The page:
Oklahoma’s Mark Andrews may be the red-zone presence Cincinnati covets, but is projected as a second or third-round pick, at best. Andrews had 51 receptions for 848 yards and six touchdowns for the Sooners this year.


Darqueze Dennard is entering the final year of his rookie contract and the Bengals have a team option on Adam Jones for 2018. And, despite having four first-round cornerbacks on the roster, depth at the position has proven to be a problem for Cincinnati in 2017 after injuries to Jones and Dre Kirkpatrick.

Denzel Ward of Ohio State is probably the top cornerback prospect on the board, but he will probably be gone by the time the Bengals turn their attention to the position.

A better option might be Alabama cornerback Anthony Averett, whose consistency and intelligence make him an intriguing possibility for the third round.


Kevin Minter has proven to be ineffective, at best, in the middle for the Bengals this year, and injuries to starters Vontaze Burfict and Nick Vigil has exposed Cincinnati’s lack of depth at the position.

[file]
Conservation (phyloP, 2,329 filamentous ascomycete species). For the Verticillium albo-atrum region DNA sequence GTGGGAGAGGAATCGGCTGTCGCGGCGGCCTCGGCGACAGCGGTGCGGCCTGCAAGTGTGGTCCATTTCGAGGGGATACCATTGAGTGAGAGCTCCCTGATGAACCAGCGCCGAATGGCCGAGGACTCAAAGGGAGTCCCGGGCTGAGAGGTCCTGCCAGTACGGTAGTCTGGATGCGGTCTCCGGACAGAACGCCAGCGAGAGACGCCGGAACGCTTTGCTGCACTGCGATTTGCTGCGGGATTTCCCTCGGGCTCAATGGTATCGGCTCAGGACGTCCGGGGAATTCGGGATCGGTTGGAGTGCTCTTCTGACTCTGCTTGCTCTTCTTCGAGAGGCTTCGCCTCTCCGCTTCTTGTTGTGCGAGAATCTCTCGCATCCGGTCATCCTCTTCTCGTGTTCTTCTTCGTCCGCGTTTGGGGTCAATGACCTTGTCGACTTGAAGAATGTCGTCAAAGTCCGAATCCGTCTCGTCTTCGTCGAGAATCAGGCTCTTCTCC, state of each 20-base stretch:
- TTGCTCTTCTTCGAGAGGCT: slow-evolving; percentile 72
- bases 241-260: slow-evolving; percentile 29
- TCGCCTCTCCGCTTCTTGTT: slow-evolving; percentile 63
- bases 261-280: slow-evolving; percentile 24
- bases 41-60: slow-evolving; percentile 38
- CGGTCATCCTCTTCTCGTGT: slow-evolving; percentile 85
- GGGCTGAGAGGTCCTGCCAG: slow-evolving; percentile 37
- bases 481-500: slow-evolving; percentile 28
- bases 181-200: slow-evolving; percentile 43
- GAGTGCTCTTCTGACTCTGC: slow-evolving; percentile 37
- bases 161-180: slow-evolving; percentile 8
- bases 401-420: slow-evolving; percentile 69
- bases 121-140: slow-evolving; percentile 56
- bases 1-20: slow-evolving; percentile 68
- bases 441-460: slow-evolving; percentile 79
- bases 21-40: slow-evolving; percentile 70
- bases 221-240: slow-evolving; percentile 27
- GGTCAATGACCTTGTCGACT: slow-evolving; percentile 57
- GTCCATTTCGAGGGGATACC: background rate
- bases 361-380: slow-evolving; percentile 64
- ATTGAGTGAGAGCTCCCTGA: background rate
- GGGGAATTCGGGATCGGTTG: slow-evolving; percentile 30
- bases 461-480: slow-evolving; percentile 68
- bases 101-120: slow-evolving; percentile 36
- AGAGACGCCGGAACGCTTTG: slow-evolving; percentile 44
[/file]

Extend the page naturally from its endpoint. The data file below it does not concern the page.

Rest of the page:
Bengals’ linebackers have continued to struggle to cover the oppositions’ tight ends and running backs, and the Bears constantly exploited the middle of the field in the embarrassing loss Sunday afternoon.

Ohio State’s Jerome Baker may be just the answer Cincinnati is looking for. Baker is undersized at 6’1” and 225 pounds, but his athleticism and 4.5 speed in the 40 makes him a great fit as a will linebacker in the Bengals’ scheme. Baker should be on the board in the fourth round and, if nothing else, would add the kind of depth Cincinnati is seeking.

Another option might be Louisville outside linebacker James Hearns, who, at 6’3” and 249 pounds, has the size to make an immediate impact. Hearns had six sacks and 10.5 tackles for loss for the Cardinals this year and could add another pass-rush element to the Bengals’ arsenal.

Other needs

AJ McCarron is currently involved in a grievance that will determine whether he is a restricted or unrestricted free agent in 2018. If McCarron leaves the team, Cincinnati could be in the market for a backup quarterback.

The Bengals’ wide receiver corps drastically underperformed in 2017. A healthy John Ross may be the difference-maker in 2018, but Cincinnati would be well-advised to pick up at least one other capable receiver to make a push for a roster spot.

Injuries at the safety position have exposed the Bengals’ lack of depth at the position, although Clayton Fejedelem has done a journeyman’s job in place of the injured Shawn Williams.

A healthy and more experienced Brandon Wilson should be able to make an impact next year, but additional competition will only serve to strengthen the position.